My Grandmother, the Original Recycler

By Felice Prager

My Grandmother, the Original Recycler

I often say my grandmother was the original recycler. Even before the days of recycling bins for soda cans, my grandmother could find uses for things that others simply threw away. She was a recycler before people were attempting green living and discussing sustainability. She recycled before people were “Saving the Earth.” She was a recycler before it became fashionable to recycle. In the Fifties, when others were throwing things out and buying new and better, Grandma was finding new uses for old things. Perhaps it was that she lived through the Depression or because of her days in Europe when she had nothing but a desire for a better life, but Grandma could take someone’s garbage and turn it into a very useful item – at least it was to her. We made fun of her, and often her antics would embarrass us, but Grandma was smarter than all of us. She even insisted upon having an extra room in her apartment just to store things she was afraid to be without. She always bought extra rolls of toilet paper and cans of soup – “just in case.” In fact, my dad and uncles were able to stock up for all our families when she died, and they cleaned out her apartment. Nowadays, with warehouse-like stores such as Sam’s Club and Costco, her name often comes up. “Grandma would have loved this place.”

English not being her native language, it seemed so awkward (and entertaining to us) when this little woman would sift something we had just thrown out from the trashcan and say, “Waste not, want not!” It was almost as if she knew something the rest of us didn’t even think about – yet. Grandma would wash the item well and put it with the rest of her recyclable treasures. “It will have use – someday. You will see and laugh at yourself for making fun of your poor old Grandma!”

She had cabinets filled with washed out bottles and containers from the delicatessen. My father would tell her, “Throw it away, Ma! I’ll buy you containers from the store,” and she would respond with, “I might need it someday. Keep your money in your pocket for a rainy day.” I remember after she died, when we were cleaning out her cabinets and closets, my father saying, “Ma would kill me for this,” as he discarded another plastic vat or glass jar.

But Grandma was good. If a second life could exist for an item, she would find it. I remember the first time I brought a McDonald’s shake up to her apartment. “Don’t throw that plastic stick out!” she said as I was about to discard the straw and cup. I can use it to hold up my plants as they grow.” When Baggies came on the market, she was overjoyed with the concept of those twisty-ties. “I can wrap them around straws to keep my plants from falling over.” All of this was in her broken English. I remember going to her apartment one time, and her hair was twisted around straws and held in place with twisty ties. “Sure,” she said, “You spend your father’s money on fancy rollers. I don’t need them to make my hair pretty.” And she was beautiful with her tight ringlets.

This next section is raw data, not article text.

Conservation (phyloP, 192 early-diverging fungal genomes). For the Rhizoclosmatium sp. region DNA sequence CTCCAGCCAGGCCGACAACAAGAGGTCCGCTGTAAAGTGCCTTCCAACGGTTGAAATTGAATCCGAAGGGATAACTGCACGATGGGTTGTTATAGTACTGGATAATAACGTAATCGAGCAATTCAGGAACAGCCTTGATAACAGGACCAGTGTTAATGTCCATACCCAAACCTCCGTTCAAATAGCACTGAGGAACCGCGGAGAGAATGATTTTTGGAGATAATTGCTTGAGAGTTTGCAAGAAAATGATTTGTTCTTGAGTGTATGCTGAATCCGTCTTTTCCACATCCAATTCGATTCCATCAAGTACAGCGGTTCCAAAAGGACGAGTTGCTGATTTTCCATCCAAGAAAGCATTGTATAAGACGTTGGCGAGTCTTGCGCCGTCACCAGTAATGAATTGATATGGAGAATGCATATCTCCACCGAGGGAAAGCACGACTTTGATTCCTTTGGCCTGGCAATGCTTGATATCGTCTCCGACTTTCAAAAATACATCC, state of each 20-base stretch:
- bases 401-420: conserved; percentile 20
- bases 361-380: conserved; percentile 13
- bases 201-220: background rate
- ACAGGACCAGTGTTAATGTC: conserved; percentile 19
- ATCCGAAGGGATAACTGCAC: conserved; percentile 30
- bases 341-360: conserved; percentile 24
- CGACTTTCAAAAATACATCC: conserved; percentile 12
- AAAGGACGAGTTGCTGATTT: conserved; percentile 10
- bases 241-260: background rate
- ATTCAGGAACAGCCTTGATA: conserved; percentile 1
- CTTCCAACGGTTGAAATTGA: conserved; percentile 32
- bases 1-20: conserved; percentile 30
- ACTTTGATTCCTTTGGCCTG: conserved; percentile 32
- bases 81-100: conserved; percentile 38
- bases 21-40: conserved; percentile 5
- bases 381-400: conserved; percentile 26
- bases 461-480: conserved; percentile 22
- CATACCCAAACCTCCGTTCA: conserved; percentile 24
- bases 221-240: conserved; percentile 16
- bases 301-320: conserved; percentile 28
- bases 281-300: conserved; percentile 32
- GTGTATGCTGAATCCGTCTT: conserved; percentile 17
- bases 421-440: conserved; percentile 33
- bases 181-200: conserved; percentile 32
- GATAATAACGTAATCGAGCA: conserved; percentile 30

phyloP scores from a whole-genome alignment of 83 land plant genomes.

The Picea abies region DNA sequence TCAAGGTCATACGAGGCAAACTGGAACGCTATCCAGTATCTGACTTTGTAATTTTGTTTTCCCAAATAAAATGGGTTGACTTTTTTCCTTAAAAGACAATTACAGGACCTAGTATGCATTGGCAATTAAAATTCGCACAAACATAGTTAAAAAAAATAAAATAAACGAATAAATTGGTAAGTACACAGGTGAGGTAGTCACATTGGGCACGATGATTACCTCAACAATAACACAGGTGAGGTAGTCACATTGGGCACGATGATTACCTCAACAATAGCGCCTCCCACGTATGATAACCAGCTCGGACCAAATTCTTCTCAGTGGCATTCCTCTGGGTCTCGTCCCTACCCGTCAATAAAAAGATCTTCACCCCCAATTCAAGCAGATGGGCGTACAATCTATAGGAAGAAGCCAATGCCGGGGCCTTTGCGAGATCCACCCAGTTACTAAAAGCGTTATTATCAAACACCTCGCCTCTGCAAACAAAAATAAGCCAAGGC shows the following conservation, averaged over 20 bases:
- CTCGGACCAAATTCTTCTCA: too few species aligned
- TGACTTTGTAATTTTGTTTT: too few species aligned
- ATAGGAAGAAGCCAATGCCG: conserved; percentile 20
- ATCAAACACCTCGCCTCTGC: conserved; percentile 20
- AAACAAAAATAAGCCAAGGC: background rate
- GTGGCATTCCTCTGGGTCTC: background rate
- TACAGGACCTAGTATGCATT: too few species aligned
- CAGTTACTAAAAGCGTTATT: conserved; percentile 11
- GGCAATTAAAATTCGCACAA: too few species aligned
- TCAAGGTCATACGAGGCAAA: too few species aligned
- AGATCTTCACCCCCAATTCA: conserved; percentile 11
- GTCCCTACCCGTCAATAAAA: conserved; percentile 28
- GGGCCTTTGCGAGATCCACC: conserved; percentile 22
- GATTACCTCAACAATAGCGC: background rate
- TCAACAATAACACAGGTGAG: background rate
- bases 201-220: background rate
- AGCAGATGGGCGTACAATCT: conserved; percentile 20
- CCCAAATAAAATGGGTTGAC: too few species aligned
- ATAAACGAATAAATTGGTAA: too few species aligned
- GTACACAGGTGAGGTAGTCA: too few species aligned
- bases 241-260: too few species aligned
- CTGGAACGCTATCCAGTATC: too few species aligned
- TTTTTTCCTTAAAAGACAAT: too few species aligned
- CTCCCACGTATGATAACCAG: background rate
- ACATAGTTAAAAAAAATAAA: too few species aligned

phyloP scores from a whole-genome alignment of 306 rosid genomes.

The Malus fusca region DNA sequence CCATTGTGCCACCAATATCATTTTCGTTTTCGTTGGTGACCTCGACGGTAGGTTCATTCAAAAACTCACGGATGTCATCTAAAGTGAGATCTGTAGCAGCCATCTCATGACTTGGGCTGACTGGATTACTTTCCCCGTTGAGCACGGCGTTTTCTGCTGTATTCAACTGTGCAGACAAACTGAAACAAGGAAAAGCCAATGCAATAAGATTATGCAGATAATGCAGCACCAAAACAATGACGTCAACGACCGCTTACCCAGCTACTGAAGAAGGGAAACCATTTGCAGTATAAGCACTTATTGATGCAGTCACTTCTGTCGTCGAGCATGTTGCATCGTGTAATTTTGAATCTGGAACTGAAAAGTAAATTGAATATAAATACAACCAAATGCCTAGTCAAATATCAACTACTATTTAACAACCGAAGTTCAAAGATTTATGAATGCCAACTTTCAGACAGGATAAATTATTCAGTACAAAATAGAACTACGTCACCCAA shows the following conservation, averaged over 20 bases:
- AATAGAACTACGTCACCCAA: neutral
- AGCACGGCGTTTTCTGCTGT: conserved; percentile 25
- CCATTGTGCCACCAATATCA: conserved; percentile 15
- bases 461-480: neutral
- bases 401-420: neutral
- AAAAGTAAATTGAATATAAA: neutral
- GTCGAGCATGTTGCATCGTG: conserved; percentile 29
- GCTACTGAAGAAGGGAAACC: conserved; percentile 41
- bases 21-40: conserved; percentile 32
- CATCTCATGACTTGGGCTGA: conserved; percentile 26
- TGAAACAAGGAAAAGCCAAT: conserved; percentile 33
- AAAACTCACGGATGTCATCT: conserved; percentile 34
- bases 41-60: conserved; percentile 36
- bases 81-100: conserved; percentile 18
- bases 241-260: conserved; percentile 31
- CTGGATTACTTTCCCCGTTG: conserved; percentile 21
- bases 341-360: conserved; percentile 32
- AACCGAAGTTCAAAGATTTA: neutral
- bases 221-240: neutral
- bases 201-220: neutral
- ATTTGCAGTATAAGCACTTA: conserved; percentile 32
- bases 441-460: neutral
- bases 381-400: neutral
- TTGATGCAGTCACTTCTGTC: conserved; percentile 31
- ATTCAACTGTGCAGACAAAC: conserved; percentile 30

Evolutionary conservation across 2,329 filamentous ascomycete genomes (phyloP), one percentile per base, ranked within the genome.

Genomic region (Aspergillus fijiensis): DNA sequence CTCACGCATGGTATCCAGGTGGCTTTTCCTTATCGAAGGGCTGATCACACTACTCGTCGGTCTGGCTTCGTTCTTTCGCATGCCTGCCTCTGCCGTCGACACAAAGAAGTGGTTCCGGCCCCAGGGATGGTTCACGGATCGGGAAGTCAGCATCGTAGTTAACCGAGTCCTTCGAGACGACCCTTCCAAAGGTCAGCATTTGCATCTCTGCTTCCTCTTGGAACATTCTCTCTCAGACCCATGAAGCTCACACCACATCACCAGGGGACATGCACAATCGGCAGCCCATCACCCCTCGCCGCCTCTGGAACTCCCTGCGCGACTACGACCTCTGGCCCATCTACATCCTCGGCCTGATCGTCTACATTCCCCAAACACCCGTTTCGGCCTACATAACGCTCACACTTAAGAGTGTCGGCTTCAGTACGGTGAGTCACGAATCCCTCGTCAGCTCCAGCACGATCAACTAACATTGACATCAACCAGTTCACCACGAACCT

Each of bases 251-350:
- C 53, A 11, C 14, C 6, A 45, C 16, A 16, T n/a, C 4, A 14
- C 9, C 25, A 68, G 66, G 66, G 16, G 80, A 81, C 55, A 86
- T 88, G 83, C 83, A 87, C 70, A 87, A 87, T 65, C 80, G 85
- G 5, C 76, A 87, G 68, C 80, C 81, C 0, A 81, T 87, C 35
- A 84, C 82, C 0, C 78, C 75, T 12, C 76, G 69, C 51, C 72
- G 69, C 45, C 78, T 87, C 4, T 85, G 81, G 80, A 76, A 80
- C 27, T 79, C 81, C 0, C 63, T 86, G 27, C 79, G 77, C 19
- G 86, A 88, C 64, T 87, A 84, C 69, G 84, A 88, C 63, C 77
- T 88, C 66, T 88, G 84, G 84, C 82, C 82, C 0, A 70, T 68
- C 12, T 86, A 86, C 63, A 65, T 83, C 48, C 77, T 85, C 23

Grandma did not need to buy new “gizmos and gadgets” as she called them. On her windowsill, she had an empty tissue box filled with birdseed. The birds did not care where the seeds were kept just as long as Grandma filled her homemade feeder. When we took her places, if we had drinks in disposable plastic cups, Grandma would collect all the cups in her oversized handbag and take them home, rinse them out and dry them. “It’s bad to waste,” she would say. I do not know if she ever drank from them, but I know she used them as plant starters – a little soil and a seed. She also used them to sort her threads, pins, needles, snaps, buttons and beads for the handiwork she did. “I can’t see small things,” she said, “This makes it easier on my old eyes.” The first time she saw me playing with Silly Putty, her reaction was, “When your Silly Pooooty gets old, save the egg. I want it for hooks and eyes.” When Leggs used egg-shaped containers for pantyhose, I was warned to save them for Grandma.

Old toothbrushes were never discarded. They were perfect for cleaning silverware, jewelry and those little spots Grandma kept spotless – the cracks and crevices her older fingers could not clean very well. I once saw Grandma standing on her kitchen stool. With a piece of my grandfather’s old undershirt tied around a toothbrush, Grandma was cleaning her chandelier.

Times are different now. There are so many more disposable items. However, I think a little of my grandmother rubbed off on me. Often, I will find myself standing at the trashcan holding an item I am about to throw out, thinking, “Hmmmm…maybe I can use this for SOMETHING!” Mostly, I have been using my grandmother as inspiration during these tougher economic times – trying to remember things she did to help us make ends meet – with her memory as my role model and inspiration.

About this writer

  • Felice Prager Felice Prager is a freelance writer and multisensory educational therapist from Scottsdale, Arizona. She is the author of five books: Waiting in the Wrong Line, Negotiable and Non-Negotiable Negotiations, TurboCharge Your Brain, SuperTurboCharge Your Brain, and Quiz It: ARIZONA. Her essays have been published locally, nationally and internationally in print and on the Internet. Learn more at

You can skip to the end and leave a response. Pinging is currently not allowed.

Leave your mark with style

Comment in style

Stand out from the crowd and add some flare beside your comment.
Get your free Gravatar today!

Make it personal

avatar versus gravatar Close